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Inorg Chem. 2005 May 30;44(11):4055-65.

Synthesis, photophysics, and optical limiting of platinum(II) 4'-tolylterpyridyl arylacetylide complexes.

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  • 1Department of Chemistry and Molecular Biology, North Dakota State University, Fargo, North Dakota 58105-5516, USA.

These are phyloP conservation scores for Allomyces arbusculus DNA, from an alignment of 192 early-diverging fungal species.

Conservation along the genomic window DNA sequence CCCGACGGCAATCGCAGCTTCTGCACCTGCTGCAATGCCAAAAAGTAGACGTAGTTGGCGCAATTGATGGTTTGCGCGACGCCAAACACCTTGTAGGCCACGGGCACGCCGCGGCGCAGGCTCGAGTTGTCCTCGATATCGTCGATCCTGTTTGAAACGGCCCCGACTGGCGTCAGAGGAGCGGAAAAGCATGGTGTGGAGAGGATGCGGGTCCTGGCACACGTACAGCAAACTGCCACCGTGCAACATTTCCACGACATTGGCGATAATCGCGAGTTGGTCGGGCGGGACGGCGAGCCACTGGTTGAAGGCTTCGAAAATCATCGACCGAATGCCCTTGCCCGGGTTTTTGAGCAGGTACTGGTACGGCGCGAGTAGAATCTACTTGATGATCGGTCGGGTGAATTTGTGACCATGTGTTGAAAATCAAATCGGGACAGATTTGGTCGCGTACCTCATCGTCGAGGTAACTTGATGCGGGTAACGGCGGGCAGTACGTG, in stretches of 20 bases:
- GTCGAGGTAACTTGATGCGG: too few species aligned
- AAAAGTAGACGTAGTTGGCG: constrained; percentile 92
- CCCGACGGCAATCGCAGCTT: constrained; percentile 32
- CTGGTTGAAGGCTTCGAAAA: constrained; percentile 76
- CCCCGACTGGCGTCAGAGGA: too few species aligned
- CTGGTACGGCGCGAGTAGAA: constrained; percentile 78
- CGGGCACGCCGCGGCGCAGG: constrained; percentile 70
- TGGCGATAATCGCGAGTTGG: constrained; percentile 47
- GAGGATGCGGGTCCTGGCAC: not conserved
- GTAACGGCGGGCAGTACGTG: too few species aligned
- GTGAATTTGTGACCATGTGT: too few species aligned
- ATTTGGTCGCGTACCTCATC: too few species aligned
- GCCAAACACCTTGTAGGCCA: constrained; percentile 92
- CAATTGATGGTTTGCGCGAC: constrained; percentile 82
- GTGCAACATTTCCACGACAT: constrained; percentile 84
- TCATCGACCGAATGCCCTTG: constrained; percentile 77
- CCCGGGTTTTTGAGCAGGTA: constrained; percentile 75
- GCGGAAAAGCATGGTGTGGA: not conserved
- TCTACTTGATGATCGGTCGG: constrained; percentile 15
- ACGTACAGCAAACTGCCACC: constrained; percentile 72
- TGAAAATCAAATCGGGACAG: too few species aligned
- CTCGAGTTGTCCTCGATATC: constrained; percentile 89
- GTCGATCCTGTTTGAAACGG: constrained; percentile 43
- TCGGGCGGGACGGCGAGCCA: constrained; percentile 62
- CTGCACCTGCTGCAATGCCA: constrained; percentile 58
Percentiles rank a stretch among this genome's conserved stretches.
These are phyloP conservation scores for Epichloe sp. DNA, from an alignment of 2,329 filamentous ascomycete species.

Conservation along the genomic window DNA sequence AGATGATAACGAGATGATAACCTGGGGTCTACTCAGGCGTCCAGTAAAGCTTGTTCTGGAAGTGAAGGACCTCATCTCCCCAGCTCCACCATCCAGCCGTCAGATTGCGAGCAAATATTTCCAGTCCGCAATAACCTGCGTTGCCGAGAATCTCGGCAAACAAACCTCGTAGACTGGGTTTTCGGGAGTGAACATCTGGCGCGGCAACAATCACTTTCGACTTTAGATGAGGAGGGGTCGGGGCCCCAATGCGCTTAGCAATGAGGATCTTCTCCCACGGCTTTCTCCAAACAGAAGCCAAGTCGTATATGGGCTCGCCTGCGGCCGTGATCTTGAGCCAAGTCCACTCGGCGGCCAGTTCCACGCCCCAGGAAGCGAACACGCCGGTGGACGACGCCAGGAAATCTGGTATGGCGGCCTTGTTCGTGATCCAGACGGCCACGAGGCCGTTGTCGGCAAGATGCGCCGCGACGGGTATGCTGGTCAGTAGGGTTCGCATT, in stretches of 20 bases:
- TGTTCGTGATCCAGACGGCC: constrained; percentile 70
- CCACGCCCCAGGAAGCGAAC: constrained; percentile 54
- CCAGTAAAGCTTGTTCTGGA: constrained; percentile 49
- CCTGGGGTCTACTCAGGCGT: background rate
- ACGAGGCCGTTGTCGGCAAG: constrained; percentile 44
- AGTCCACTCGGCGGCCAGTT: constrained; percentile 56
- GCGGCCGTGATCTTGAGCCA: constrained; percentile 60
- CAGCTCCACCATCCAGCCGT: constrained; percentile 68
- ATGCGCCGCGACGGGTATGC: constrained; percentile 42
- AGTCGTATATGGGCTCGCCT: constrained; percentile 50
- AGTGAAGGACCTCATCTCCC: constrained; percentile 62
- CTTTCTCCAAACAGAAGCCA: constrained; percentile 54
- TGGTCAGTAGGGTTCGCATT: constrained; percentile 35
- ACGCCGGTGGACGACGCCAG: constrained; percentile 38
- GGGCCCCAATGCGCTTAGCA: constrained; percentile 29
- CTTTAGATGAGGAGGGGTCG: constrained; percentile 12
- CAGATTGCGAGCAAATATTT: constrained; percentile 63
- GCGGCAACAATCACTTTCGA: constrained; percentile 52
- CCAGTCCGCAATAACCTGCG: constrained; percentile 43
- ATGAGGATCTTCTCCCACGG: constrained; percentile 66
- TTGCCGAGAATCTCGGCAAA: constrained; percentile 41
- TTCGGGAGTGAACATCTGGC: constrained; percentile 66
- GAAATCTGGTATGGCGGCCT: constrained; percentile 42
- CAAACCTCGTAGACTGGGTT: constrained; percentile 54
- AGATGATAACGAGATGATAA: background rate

A series of 4'-tolylterpyridyl platinum(II) complexes with different arylacetylide ligands, namely, phenylacetylide, 4-bromophenylacetylide, 4-nitrophenylacetylide, 4-methoxyphenylacetylide, 4-dimethylaminophenylacetylide, 1-naphthylacetylide, and 3-quinolinylacetylide, were synthesized. Their photophysical properties, such as electronic absorption spectra, emission characteristics at room temperature and 77 K, and transient difference absorption spectra, have been investigated. All of these complexes exhibit a metal-to-ligand charge-transfer (1MLCT) transition at ca. 420-430 nm in their electronic absorption spectra. For ttpy-Ph, ttpy-C6H4Br-4, ttpy-C6H4OCH3-4, ttpy-C6H4N(CH3)2-4, and ttpy-Np, an additional solvatochromic charge-transfer band appears at ca. 460-540 nm. This band is sensitive to the para substituents on the phenylacetylide ligand and is tentatively assigned to a metal- or/and acetylide-to-terpyridyl charge-transfer transition (i.e., a 1MLCT or/and 1LLCT transition). All of the complexes exhibit room-temperature phosphorescence. The emission can be attributed to a 3MLCT state except for ttpy-C6H4NO2-4, for which the emission likely originates from an intraligand 3pi,pi* state involving the nitrophenylacetylide ligand. For ttpy-C6H4OCH3-4, ttpy-C6H4N(CH3)2-4, and ttpy-Np, there probably is more than one low-energy state in close energy proximity, resulting in multiple exponential decays. In addition, the triplet transient absorption difference spectra of ttpy-Ph, ttpy-C6H4Br-4, ttpy-C6H4NO2-4, and ttpy-Quin exhibit moderately intense, broad absorption bands in the visible region and extending into the near-IR region, which likely originate from the same excited state that emits or from a state that is in equilibrium with the emitting state. It appears that the electron-rich arylacetylide ligands, especially 4-methoxyphenylacetylide and 4-dimethylaminophenylacetylide, cause a decrease of the emission efficiency and disappearance of the transient absorption. In contrast, the complexes that exhibit positive absorption bands in the visible spectral region of the triplet transient difference absorption spectra show substantial optical limiting for nanosecond laser pulses at 532 nm.

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